He said Edwards is engaging in class warfare, Obama was trying to start a generational war and Clinton "with all due respect with her plan on Iraq doesn't end the war. All I want to do is give peace a chance."

Richardson was in the minority when the candidates were asked whether human rights could ever trump national security.

He said it could; Clinton said it could not, and Dodd said "obviously national security." Obama challenged the question, saying "the concepts are not contradictory."

Clinton seemed intent on redeeming what even she conceded was a sub-par performance at the previous debate, turning aside criticism from her rivals and answering questions with practiced ease.

Asked whether she was guilty of playing the "gender card" in her drive to become the first female president, she said she had not.

"I'm not playing the gender card here in Las Vegas," a magnet for gamblers. "I'm trying to play the winning card," she said.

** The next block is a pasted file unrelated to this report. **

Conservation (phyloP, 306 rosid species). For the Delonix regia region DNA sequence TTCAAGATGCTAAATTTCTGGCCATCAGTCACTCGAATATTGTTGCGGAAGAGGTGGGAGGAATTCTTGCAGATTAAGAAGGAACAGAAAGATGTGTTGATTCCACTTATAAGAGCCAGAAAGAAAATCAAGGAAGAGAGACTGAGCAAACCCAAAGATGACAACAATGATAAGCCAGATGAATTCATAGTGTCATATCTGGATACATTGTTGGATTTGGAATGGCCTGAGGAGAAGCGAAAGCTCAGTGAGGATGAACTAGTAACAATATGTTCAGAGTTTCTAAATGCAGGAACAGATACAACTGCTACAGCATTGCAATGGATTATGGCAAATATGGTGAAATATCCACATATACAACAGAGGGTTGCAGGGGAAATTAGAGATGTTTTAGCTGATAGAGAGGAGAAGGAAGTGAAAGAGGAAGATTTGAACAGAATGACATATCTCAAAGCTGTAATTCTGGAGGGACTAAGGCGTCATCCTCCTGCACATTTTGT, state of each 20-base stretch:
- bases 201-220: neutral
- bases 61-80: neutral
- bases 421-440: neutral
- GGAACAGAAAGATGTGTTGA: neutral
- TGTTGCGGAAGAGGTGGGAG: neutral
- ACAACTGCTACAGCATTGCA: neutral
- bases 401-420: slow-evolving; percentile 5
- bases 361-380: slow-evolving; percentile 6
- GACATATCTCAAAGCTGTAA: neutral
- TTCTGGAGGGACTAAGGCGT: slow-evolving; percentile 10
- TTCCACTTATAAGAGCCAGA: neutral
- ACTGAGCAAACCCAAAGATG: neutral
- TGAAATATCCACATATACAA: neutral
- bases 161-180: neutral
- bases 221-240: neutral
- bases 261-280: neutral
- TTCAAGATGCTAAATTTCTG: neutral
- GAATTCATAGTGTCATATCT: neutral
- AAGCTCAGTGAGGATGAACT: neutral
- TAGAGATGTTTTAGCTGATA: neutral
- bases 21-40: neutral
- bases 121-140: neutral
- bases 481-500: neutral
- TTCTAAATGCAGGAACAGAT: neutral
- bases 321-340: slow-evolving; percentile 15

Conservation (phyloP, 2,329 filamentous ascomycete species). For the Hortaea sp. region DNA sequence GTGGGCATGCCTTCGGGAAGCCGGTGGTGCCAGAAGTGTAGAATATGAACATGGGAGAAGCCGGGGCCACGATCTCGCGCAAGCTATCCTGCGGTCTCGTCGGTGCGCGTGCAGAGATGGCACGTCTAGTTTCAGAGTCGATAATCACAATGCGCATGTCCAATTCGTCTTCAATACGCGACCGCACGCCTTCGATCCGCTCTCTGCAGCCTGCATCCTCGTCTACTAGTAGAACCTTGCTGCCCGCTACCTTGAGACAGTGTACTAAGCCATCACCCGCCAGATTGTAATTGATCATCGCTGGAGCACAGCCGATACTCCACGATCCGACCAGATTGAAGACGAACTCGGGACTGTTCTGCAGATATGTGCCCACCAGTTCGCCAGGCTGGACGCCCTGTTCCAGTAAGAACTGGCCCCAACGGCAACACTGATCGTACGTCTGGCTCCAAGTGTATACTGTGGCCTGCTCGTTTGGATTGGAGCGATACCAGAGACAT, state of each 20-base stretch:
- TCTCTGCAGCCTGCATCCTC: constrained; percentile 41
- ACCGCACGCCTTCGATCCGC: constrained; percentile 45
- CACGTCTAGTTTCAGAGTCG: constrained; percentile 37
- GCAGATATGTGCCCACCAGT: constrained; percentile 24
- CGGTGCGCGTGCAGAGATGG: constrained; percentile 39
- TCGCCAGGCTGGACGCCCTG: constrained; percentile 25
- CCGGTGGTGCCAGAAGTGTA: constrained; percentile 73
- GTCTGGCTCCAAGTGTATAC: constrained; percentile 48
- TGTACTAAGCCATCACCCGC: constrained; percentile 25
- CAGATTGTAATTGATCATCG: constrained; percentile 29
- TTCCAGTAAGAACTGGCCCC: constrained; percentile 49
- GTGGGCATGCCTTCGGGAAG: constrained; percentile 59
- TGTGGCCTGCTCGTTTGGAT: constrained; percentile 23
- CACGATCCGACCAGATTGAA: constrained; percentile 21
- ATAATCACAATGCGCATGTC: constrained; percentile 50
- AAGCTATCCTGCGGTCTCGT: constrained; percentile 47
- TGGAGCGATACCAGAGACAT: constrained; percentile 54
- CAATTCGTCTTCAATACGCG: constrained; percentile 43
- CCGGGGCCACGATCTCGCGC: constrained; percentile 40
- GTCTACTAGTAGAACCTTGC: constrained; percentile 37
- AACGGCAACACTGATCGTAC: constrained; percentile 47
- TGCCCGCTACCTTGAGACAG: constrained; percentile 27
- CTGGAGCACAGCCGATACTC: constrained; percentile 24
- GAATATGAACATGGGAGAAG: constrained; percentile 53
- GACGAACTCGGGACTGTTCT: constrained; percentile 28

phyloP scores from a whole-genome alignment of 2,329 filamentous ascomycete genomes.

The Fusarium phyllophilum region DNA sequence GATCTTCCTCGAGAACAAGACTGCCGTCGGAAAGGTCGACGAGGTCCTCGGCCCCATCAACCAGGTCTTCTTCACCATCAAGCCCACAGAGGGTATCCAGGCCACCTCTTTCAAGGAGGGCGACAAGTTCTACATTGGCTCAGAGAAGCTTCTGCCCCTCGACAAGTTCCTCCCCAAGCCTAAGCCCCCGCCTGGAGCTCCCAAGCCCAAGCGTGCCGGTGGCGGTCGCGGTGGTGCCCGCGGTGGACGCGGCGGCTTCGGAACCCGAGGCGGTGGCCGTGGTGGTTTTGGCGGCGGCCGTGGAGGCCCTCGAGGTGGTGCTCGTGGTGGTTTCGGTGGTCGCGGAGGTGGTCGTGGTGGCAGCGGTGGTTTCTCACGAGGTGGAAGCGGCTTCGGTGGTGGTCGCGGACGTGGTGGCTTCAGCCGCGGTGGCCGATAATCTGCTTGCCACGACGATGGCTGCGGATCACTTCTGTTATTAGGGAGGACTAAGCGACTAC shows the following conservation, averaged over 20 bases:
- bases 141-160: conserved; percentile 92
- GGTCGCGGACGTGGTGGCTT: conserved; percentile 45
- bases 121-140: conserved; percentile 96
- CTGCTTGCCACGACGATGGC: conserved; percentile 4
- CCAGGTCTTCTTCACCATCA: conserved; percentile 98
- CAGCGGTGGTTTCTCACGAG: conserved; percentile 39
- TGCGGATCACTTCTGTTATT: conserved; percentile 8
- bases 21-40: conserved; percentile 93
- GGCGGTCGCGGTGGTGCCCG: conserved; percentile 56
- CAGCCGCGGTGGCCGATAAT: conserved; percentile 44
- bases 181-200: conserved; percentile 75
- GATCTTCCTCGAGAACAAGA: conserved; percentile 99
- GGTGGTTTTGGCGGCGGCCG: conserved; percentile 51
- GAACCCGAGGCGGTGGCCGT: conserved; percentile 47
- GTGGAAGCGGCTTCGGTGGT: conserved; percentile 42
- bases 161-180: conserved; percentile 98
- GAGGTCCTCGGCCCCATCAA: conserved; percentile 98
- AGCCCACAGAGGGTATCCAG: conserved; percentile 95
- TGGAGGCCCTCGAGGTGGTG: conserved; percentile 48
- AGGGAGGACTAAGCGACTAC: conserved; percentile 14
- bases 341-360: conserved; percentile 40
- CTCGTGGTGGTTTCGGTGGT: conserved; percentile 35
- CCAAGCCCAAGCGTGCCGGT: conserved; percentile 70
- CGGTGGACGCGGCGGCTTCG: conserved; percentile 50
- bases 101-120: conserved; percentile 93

Obama was the first to challenge Clinton, saying it took two weeks to "get a clear answer" on whether she supports or opposes issuing driver's licenses for illegal immigrants. "The same is true on Social Security," he said.

For the first time in a debate since the campaign began, Clinton swiftly answered in kind. "When it came time to step up and decide whether or not he would support universal health care coverage he chose not to do that," she said of Obama. She added his plan would leave 15 million people without coverage — the population of Iowa and three other early voting states in the nominating campaign.

Edwards was next to accuse Clinton of trying to have it both ways — with the war in Iraq, Social Security and defining the scope of President Bush's power to use military force against Iran. "She says she will bring change to Washington while she continues to defend a system that does not work, that is broken, that is rigged, that is corrupt," added the former North Carolina senator.

"I've just been personally attacked again," Clinton broke in. "I don't mind taking hits on my record on issues, but when somebody starts throwing mud at least we can hope it's accurate and not right out of the Republican playbook."